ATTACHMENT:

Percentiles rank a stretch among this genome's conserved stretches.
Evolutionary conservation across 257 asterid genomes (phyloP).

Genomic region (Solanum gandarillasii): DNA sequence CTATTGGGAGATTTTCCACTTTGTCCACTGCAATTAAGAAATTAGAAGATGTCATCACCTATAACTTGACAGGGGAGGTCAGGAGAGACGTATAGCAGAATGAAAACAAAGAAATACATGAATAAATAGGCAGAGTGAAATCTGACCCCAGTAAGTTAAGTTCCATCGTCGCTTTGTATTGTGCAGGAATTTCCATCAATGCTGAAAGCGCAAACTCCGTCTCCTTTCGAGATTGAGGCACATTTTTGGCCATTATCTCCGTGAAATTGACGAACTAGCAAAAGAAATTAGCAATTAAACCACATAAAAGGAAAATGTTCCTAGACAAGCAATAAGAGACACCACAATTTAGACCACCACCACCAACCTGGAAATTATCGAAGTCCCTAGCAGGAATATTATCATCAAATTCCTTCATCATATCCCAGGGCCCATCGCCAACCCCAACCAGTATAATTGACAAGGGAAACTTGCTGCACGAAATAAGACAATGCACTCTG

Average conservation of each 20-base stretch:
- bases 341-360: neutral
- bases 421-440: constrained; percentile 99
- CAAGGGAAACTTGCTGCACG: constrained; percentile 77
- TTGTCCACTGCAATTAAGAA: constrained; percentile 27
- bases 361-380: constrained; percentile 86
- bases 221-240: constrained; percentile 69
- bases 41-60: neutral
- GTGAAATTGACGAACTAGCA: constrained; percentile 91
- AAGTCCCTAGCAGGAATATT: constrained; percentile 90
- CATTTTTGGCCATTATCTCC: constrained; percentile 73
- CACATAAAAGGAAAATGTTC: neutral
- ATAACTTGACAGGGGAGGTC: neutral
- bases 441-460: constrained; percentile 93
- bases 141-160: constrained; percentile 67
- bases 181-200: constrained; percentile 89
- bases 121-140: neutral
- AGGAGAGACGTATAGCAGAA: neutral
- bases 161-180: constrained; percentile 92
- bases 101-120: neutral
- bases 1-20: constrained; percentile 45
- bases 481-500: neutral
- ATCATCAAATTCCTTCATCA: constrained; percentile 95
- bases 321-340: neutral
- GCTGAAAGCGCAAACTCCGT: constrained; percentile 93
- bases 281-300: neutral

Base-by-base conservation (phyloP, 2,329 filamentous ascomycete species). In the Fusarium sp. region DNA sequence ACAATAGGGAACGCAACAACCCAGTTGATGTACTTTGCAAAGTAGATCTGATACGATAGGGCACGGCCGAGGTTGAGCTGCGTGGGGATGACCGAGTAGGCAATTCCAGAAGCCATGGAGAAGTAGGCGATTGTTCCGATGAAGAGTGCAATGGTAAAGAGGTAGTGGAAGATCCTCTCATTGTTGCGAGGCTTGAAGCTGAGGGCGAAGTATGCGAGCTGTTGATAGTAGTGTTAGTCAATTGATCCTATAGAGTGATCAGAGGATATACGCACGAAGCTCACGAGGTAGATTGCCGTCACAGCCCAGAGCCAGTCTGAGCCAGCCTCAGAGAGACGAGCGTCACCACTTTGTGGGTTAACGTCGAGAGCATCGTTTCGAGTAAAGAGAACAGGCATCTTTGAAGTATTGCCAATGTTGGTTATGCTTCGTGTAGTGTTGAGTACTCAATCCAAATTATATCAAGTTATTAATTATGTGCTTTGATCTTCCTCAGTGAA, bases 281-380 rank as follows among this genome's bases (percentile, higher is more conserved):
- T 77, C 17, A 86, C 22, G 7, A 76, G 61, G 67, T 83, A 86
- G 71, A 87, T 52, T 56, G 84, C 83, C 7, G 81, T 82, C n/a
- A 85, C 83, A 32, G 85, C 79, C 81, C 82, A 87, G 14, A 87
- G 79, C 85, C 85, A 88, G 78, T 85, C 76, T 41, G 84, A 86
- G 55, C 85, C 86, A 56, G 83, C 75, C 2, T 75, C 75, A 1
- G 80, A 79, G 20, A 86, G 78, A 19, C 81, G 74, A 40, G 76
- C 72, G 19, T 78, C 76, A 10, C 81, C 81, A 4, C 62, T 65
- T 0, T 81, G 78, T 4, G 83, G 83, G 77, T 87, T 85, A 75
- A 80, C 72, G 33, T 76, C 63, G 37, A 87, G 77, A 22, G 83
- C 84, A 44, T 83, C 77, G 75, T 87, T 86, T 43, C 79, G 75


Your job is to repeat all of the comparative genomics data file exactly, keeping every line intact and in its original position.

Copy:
Percentiles rank a stretch among this genome's conserved stretches.
Evolutionary conservation across 257 asterid genomes (phyloP).

Genomic region (Solanum gandarillasii): DNA sequence CTATTGGGAGATTTTCCACTTTGTCCACTGCAATTAAGAAATTAGAAGATGTCATCACCTATAACTTGACAGGGGAGGTCAGGAGAGACGTATAGCAGAATGAAAACAAAGAAATACATGAATAAATAGGCAGAGTGAAATCTGACCCCAGTAAGTTAAGTTCCATCGTCGCTTTGTATTGTGCAGGAATTTCCATCAATGCTGAAAGCGCAAACTCCGTCTCCTTTCGAGATTGAGGCACATTTTTGGCCATTATCTCCGTGAAATTGACGAACTAGCAAAAGAAATTAGCAATTAAACCACATAAAAGGAAAATGTTCCTAGACAAGCAATAAGAGACACCACAATTTAGACCACCACCACCAACCTGGAAATTATCGAAGTCCCTAGCAGGAATATTATCATCAAATTCCTTCATCATATCCCAGGGCCCATCGCCAACCCCAACCAGTATAATTGACAAGGGAAACTTGCTGCACGAAATAAGACAATGCACTCTG

Average conservation of each 20-base stretch:
- bases 341-360: neutral
- bases 421-440: constrained; percentile 99
- CAAGGGAAACTTGCTGCACG: constrained; percentile 77
- TTGTCCACTGCAATTAAGAA: constrained; percentile 27
- bases 361-380: constrained; percentile 86
- bases 221-240: constrained; percentile 69
- bases 41-60: neutral
- GTGAAATTGACGAACTAGCA: constrained; percentile 91
- AAGTCCCTAGCAGGAATATT: constrained; percentile 90
- CATTTTTGGCCATTATCTCC: constrained; percentile 73
- CACATAAAAGGAAAATGTTC: neutral
- ATAACTTGACAGGGGAGGTC: neutral
- bases 441-460: constrained; percentile 93
- bases 141-160: constrained; percentile 67
- bases 181-200: constrained; percentile 89
- bases 121-140: neutral
- AGGAGAGACGTATAGCAGAA: neutral
- bases 161-180: constrained; percentile 92
- bases 101-120: neutral
- bases 1-20: constrained; percentile 45
- bases 481-500: neutral
- ATCATCAAATTCCTTCATCA: constrained; percentile 95
- bases 321-340: neutral
- GCTGAAAGCGCAAACTCCGT: constrained; percentile 93
- bases 281-300: neutral

Base-by-base conservation (phyloP, 2,329 filamentous ascomycete species). In the Fusarium sp. region DNA sequence ACAATAGGGAACGCAACAACCCAGTTGATGTACTTTGCAAAGTAGATCTGATACGATAGGGCACGGCCGAGGTTGAGCTGCGTGGGGATGACCGAGTAGGCAATTCCAGAAGCCATGGAGAAGTAGGCGATTGTTCCGATGAAGAGTGCAATGGTAAAGAGGTAGTGGAAGATCCTCTCATTGTTGCGAGGCTTGAAGCTGAGGGCGAAGTATGCGAGCTGTTGATAGTAGTGTTAGTCAATTGATCCTATAGAGTGATCAGAGGATATACGCACGAAGCTCACGAGGTAGATTGCCGTCACAGCCCAGAGCCAGTCTGAGCCAGCCTCAGAGAGACGAGCGTCACCACTTTGTGGGTTAACGTCGAGAGCATCGTTTCGAGTAAAGAGAACAGGCATCTTTGAAGTATTGCCAATGTTGGTTATGCTTCGTGTAGTGTTGAGTACTCAATCCAAATTATATCAAGTTATTAATTATGTGCTTTGATCTTCCTCAGTGAA, bases 281-380 rank as follows among this genome's bases (percentile, higher is more conserved):
- T 77, C 17, A 86, C 22, G 7, A 76, G 61, G 67, T 83, A 86
- G 71, A 87, T 52, T 56, G 84, C 83, C 7, G 81, T 82, C n/a
- A 85, C 83, A 32, G 85, C 79, C 81, C 82, A 87, G 14, A 87
- G 79, C 85, C 85, A 88, G 78, T 85, C 76, T 41, G 84, A 86
- G 55, C 85, C 86, A 56, G 83, C 75, C 2, T 75, C 75, A 1
- G 80, A 79, G 20, A 86, G 78, A 19, C 81, G 74, A 40, G 76
- C 72, G 19, T 78, C 76, A 10, C 81, C 81, A 4, C 62, T 65
- T 0, T 81, G 78, T 4, G 83, G 83, G 77, T 87, T 85, A 75
- A 80, C 72, G 33, T 76, C 63, G 37, A 87, G 77, A 22, G 83
- C 84, A 44, T 83, C 77, G 75, T 87, T 86, T 43, C 79, G 75